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Stirring the Waters

Inside Appalachia: How Drinking Water Systems Are Failing Rural Residents

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Photo: Jesse Wright/West Virginia Public Broadcasting

Inside Appalachia is a production of West Virginia Public Broadcasting.  Listen to the full episode below.

For many families in parts of eastern Kentucky and southern West Virginia, the absence of clean, reliable drinking water has become part of daily life.

In this episode of the podcast Inside Appalachia, we hear from folks like Blaine Taylor, a 17-year-old resident of Martin County, Kentucky, who struggles to manage basic hygiene when his water comes out with sediment in it.

“I had to use a case of water last night just to get enough water in my bathtub just to get myself cleaned up for today at school,” he said. “It’s rough.”

In 2015, Inside Appalachia reported that water districts in the central part of the region struggle to perform routine maintenance, which leads to quality and reliability problems for customers. Sometimes, districts are understaffed and underfunded. The repairs they do make are often inadequate — and fail to address the long-term problems of water loss and crumbling service lines.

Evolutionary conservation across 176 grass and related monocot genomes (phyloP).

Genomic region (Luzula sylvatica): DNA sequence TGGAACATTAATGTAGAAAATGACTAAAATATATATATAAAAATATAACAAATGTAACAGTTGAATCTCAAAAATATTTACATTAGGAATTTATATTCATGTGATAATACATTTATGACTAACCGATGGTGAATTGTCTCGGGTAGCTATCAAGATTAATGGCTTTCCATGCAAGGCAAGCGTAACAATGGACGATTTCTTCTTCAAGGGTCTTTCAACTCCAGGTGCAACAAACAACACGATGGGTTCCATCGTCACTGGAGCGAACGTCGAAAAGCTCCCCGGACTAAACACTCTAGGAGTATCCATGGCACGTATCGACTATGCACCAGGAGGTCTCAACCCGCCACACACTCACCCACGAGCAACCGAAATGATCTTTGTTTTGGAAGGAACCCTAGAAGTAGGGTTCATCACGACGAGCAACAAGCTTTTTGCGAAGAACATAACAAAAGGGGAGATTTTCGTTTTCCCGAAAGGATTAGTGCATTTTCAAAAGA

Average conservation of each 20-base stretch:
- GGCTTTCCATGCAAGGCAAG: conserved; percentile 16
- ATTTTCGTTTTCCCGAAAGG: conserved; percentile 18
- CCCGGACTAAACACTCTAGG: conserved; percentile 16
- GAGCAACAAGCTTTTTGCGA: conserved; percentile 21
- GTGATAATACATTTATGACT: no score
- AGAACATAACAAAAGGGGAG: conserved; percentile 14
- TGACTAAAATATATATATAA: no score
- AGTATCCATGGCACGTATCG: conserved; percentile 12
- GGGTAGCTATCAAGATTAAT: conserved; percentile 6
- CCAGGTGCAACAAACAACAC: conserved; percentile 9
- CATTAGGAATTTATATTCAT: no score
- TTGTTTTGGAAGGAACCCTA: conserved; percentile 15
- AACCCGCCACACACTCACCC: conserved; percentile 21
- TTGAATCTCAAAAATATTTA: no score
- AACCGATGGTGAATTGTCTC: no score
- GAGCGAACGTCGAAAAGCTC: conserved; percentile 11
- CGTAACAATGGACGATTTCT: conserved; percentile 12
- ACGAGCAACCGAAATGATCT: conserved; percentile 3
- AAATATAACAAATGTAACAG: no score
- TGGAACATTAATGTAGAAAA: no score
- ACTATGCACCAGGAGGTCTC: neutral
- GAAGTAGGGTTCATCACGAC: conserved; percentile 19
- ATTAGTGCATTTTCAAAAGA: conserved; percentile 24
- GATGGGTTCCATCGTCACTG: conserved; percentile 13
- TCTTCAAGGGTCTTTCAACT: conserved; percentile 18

West Virginia Public Broadcasting reporter Molly Born, Caity Coyne, from the Charleston Gazette-Mail, and Will Wright, from the Lexington Herald-Leader, spent part of 2018 looking into this issue for a project called Stirring the Waters. They were working through the Report for America initiative, a national service program made possible in rural Appalachia with support from the Galloway Family Foundation.

They discovered West Virginia would need $17 billion to connect hundreds of systems across the state to centralized utility services — both water and sewer. That’s according to the West Virginia Infrastructure and Jobs Development Council. The council is responsible for approving and overseeing infrastructure projects in the state.

That $17 billion is more than the entire 2018 state budget, about four times more.

By the end of 2017, only $8.5 million dollars were secured for the projects — just more than 1 percent of the necessary funds.

In this episode, we also follow a group of graduate students from the University of Pennsylvania, who recently toured water plants in McDowell County hoping to help find a solution to the problem.

This story was originally published by West Virginia Public Broadcasting and was produced in collaboration with Report for America corps members Caity Coyne and Will Wright, and former corps member Molly Born, as well as the Charleston Gazette-Mail, Lexington Herald-Leader and GroundTruth staff members as part of their Stirring the Water series. Read the full series here